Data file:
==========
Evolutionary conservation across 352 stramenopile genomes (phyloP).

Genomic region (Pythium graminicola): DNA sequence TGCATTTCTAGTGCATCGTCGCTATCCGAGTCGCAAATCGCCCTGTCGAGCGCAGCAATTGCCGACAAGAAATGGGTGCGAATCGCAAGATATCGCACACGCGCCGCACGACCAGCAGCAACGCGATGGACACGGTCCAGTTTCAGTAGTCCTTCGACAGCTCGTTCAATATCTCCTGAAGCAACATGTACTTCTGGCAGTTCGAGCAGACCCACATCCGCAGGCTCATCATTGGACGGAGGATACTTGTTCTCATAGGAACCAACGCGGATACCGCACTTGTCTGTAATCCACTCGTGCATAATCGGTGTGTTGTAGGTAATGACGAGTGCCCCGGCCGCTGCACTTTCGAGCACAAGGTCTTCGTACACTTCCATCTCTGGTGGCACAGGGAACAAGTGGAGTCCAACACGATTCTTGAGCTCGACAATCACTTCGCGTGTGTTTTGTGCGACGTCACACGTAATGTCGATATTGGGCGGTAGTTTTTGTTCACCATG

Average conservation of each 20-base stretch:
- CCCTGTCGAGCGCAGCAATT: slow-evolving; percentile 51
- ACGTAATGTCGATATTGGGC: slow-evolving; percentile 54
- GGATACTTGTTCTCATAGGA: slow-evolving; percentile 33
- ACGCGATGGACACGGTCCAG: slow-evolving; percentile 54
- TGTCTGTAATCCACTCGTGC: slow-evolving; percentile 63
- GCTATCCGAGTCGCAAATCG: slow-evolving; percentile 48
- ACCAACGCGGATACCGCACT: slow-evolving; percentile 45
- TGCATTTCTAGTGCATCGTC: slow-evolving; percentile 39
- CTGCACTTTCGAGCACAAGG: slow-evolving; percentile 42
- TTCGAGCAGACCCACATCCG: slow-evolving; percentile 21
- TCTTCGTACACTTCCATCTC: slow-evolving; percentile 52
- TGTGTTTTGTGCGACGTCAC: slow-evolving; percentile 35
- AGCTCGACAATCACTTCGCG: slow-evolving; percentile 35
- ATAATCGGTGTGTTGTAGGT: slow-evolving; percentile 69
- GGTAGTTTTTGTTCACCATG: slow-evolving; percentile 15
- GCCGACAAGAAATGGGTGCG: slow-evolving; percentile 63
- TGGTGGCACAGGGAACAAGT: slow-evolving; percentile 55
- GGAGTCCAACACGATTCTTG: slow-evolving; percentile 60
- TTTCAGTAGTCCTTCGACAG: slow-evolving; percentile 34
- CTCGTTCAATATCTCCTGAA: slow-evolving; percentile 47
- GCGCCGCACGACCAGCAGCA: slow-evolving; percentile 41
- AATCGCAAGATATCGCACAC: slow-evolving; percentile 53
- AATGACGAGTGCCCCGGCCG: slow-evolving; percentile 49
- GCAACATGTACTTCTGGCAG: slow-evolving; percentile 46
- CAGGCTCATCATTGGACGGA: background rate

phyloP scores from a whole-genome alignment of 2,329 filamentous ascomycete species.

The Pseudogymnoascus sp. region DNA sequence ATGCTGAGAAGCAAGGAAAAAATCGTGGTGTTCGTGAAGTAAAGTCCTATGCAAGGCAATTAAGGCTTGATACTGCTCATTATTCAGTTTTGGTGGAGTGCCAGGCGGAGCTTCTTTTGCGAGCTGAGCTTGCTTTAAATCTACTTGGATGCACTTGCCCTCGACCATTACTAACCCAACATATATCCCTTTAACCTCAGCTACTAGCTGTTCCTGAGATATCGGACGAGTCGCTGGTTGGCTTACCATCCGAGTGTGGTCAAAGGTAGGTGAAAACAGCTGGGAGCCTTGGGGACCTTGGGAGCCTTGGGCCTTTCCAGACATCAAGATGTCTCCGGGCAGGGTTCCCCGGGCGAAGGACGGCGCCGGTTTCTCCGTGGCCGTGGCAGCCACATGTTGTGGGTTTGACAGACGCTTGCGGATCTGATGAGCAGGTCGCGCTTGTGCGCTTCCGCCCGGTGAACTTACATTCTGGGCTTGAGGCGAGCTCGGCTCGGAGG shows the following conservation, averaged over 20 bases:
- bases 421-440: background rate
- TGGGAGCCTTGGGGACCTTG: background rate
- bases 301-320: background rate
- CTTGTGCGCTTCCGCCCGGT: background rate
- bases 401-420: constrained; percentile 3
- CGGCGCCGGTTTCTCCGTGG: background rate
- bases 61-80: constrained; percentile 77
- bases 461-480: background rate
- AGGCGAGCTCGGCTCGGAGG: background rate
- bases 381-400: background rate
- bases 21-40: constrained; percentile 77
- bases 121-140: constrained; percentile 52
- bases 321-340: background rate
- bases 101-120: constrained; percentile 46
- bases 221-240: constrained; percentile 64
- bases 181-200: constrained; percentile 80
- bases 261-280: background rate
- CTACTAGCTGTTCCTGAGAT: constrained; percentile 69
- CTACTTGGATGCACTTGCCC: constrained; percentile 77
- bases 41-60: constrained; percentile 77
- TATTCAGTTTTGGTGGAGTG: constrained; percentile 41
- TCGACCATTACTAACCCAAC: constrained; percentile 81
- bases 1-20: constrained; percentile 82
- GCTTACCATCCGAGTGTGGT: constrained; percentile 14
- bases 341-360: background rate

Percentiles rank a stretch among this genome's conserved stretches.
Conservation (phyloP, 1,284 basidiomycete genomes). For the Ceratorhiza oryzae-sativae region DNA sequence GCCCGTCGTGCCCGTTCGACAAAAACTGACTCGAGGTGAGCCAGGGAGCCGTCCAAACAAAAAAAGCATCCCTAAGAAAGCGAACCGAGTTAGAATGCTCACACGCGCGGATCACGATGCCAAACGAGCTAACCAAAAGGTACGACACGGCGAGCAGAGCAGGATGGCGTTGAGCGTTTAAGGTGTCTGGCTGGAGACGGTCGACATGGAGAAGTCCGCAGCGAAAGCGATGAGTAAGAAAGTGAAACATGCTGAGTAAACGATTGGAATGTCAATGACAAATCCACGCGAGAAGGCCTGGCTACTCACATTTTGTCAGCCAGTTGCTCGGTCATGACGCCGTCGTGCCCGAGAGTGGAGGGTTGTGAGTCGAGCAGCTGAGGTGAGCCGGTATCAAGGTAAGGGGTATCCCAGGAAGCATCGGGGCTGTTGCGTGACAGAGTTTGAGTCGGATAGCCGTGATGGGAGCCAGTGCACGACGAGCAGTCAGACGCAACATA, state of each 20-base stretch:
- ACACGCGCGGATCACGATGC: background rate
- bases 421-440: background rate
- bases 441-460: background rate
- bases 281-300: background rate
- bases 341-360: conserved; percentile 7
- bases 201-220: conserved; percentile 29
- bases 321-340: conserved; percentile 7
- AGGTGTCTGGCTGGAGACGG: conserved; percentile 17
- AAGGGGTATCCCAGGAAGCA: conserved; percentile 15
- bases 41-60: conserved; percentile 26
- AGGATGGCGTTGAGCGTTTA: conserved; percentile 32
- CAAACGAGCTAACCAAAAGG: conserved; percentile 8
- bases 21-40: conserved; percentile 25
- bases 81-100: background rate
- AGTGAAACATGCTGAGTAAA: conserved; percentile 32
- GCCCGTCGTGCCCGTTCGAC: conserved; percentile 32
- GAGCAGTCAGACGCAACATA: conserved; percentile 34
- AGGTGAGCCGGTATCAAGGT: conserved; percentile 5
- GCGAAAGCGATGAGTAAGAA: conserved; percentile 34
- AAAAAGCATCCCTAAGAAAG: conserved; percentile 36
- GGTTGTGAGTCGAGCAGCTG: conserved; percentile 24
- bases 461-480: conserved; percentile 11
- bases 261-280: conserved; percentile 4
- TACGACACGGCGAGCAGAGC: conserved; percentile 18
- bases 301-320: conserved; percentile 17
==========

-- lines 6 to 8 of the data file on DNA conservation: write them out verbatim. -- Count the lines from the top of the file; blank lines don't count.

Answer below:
- GGATACTTGTTCTCATAGGA: slow-evolving; percentile 33
- ACGCGATGGACACGGTCCAG: slow-evolving; percentile 54
- TGTCTGTAATCCACTCGTGC: slow-evolving; percentile 63